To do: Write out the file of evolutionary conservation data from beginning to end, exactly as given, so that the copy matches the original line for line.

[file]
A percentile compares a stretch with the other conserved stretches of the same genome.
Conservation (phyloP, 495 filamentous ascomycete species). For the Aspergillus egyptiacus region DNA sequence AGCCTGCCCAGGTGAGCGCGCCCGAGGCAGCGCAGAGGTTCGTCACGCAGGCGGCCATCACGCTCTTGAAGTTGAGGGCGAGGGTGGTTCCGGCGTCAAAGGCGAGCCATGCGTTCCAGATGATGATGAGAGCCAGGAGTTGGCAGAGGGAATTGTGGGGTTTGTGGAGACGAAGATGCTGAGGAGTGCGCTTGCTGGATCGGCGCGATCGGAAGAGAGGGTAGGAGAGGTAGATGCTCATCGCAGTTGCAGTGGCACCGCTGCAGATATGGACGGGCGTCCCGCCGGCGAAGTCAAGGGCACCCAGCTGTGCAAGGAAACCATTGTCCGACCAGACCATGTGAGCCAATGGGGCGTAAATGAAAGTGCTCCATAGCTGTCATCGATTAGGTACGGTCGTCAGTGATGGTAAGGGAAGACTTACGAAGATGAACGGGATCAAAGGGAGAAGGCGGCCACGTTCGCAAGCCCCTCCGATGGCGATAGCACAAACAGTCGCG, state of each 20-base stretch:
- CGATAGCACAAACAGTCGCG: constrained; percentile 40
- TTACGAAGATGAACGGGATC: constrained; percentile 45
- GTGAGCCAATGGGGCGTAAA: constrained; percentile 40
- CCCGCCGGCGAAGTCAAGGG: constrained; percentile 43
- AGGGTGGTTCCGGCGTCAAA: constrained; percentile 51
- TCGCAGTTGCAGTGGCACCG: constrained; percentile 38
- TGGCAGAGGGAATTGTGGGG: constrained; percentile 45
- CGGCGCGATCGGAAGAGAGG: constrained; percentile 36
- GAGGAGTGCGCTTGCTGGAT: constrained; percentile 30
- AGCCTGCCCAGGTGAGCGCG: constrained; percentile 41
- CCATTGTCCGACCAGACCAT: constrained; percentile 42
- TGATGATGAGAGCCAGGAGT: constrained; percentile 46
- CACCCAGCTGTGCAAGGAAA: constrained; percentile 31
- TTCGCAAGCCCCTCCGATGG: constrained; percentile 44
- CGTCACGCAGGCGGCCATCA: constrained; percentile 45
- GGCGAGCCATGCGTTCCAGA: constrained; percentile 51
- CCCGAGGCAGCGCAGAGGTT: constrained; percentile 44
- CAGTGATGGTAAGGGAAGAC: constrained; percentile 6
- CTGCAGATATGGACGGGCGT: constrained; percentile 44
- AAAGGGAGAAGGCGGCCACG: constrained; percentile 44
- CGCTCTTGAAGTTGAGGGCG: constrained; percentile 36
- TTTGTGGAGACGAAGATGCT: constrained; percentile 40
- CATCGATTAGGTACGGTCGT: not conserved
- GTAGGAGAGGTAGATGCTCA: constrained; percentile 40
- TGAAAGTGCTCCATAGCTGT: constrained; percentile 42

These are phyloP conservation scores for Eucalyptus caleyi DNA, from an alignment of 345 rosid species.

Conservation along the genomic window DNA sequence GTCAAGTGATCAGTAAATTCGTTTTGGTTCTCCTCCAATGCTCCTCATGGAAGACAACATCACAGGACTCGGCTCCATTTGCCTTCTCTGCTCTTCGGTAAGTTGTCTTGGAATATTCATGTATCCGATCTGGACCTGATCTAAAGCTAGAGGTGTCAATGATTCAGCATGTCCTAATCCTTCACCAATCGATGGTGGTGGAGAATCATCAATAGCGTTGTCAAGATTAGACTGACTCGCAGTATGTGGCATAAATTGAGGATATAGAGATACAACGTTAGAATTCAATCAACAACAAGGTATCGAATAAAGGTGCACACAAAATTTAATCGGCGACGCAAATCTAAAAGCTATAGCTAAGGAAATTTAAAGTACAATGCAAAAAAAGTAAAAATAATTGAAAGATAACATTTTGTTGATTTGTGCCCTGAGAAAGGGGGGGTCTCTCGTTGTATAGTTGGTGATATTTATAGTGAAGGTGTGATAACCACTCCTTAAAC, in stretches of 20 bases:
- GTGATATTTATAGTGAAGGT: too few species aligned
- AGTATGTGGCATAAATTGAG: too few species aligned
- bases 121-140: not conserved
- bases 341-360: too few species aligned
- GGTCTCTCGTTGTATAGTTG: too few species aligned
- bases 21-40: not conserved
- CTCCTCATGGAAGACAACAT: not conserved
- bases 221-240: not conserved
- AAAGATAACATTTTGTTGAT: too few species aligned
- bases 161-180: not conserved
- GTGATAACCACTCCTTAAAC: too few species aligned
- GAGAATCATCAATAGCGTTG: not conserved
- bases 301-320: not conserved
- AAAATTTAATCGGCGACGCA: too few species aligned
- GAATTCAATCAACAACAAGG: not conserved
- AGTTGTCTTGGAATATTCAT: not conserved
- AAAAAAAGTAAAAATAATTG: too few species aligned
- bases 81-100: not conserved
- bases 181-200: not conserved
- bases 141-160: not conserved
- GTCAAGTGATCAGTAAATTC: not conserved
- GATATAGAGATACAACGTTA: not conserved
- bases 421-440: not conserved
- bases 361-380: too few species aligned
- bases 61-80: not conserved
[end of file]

A percentile compares a stretch with the other conserved stretches of the same genome.
Conservation (phyloP, 495 filamentous ascomycete species). For the Aspergillus egyptiacus region DNA sequence AGCCTGCCCAGGTGAGCGCGCCCGAGGCAGCGCAGAGGTTCGTCACGCAGGCGGCCATCACGCTCTTGAAGTTGAGGGCGAGGGTGGTTCCGGCGTCAAAGGCGAGCCATGCGTTCCAGATGATGATGAGAGCCAGGAGTTGGCAGAGGGAATTGTGGGGTTTGTGGAGACGAAGATGCTGAGGAGTGCGCTTGCTGGATCGGCGCGATCGGAAGAGAGGGTAGGAGAGGTAGATGCTCATCGCAGTTGCAGTGGCACCGCTGCAGATATGGACGGGCGTCCCGCCGGCGAAGTCAAGGGCACCCAGCTGTGCAAGGAAACCATTGTCCGACCAGACCATGTGAGCCAATGGGGCGTAAATGAAAGTGCTCCATAGCTGTCATCGATTAGGTACGGTCGTCAGTGATGGTAAGGGAAGACTTACGAAGATGAACGGGATCAAAGGGAGAAGGCGGCCACGTTCGCAAGCCCCTCCGATGGCGATAGCACAAACAGTCGCG, state of each 20-base stretch:
- CGATAGCACAAACAGTCGCG: constrained; percentile 40
- TTACGAAGATGAACGGGATC: constrained; percentile 45
- GTGAGCCAATGGGGCGTAAA: constrained; percentile 40
- CCCGCCGGCGAAGTCAAGGG: constrained; percentile 43
- AGGGTGGTTCCGGCGTCAAA: constrained; percentile 51
- TCGCAGTTGCAGTGGCACCG: constrained; percentile 38
- TGGCAGAGGGAATTGTGGGG: constrained; percentile 45
- CGGCGCGATCGGAAGAGAGG: constrained; percentile 36
- GAGGAGTGCGCTTGCTGGAT: constrained; percentile 30
- AGCCTGCCCAGGTGAGCGCG: constrained; percentile 41
- CCATTGTCCGACCAGACCAT: constrained; percentile 42
- TGATGATGAGAGCCAGGAGT: constrained; percentile 46
- CACCCAGCTGTGCAAGGAAA: constrained; percentile 31
- TTCGCAAGCCCCTCCGATGG: constrained; percentile 44
- CGTCACGCAGGCGGCCATCA: constrained; percentile 45
- GGCGAGCCATGCGTTCCAGA: constrained; percentile 51
- CCCGAGGCAGCGCAGAGGTT: constrained; percentile 44
- CAGTGATGGTAAGGGAAGAC: constrained; percentile 6
- CTGCAGATATGGACGGGCGT: constrained; percentile 44
- AAAGGGAGAAGGCGGCCACG: constrained; percentile 44
- CGCTCTTGAAGTTGAGGGCG: constrained; percentile 36
- TTTGTGGAGACGAAGATGCT: constrained; percentile 40
- CATCGATTAGGTACGGTCGT: not conserved
- GTAGGAGAGGTAGATGCTCA: constrained; percentile 40
- TGAAAGTGCTCCATAGCTGT: constrained; percentile 42

These are phyloP conservation scores for Eucalyptus caleyi DNA, from an alignment of 345 rosid species.

Conservation along the genomic window DNA sequence GTCAAGTGATCAGTAAATTCGTTTTGGTTCTCCTCCAATGCTCCTCATGGAAGACAACATCACAGGACTCGGCTCCATTTGCCTTCTCTGCTCTTCGGTAAGTTGTCTTGGAATATTCATGTATCCGATCTGGACCTGATCTAAAGCTAGAGGTGTCAATGATTCAGCATGTCCTAATCCTTCACCAATCGATGGTGGTGGAGAATCATCAATAGCGTTGTCAAGATTAGACTGACTCGCAGTATGTGGCATAAATTGAGGATATAGAGATACAACGTTAGAATTCAATCAACAACAAGGTATCGAATAAAGGTGCACACAAAATTTAATCGGCGACGCAAATCTAAAAGCTATAGCTAAGGAAATTTAAAGTACAATGCAAAAAAAGTAAAAATAATTGAAAGATAACATTTTGTTGATTTGTGCCCTGAGAAAGGGGGGGTCTCTCGTTGTATAGTTGGTGATATTTATAGTGAAGGTGTGATAACCACTCCTTAAAC, in stretches of 20 bases:
- GTGATATTTATAGTGAAGGT: too few species aligned
- AGTATGTGGCATAAATTGAG: too few species aligned
- bases 121-140: not conserved
- bases 341-360: too few species aligned
- GGTCTCTCGTTGTATAGTTG: too few species aligned
- bases 21-40: not conserved
- CTCCTCATGGAAGACAACAT: not conserved
- bases 221-240: not conserved
- AAAGATAACATTTTGTTGAT: too few species aligned
- bases 161-180: not conserved
- GTGATAACCACTCCTTAAAC: too few species aligned
- GAGAATCATCAATAGCGTTG: not conserved
- bases 301-320: not conserved
- AAAATTTAATCGGCGACGCA: too few species aligned
- GAATTCAATCAACAACAAGG: not conserved
- AGTTGTCTTGGAATATTCAT: not conserved
- AAAAAAAGTAAAAATAATTG: too few species aligned
- bases 81-100: not conserved
- bases 181-200: not conserved
- bases 141-160: not conserved
- GTCAAGTGATCAGTAAATTC: not conserved
- GATATAGAGATACAACGTTA: not conserved
- bases 421-440: not conserved
- bases 361-380: too few species aligned
- bases 61-80: not conserved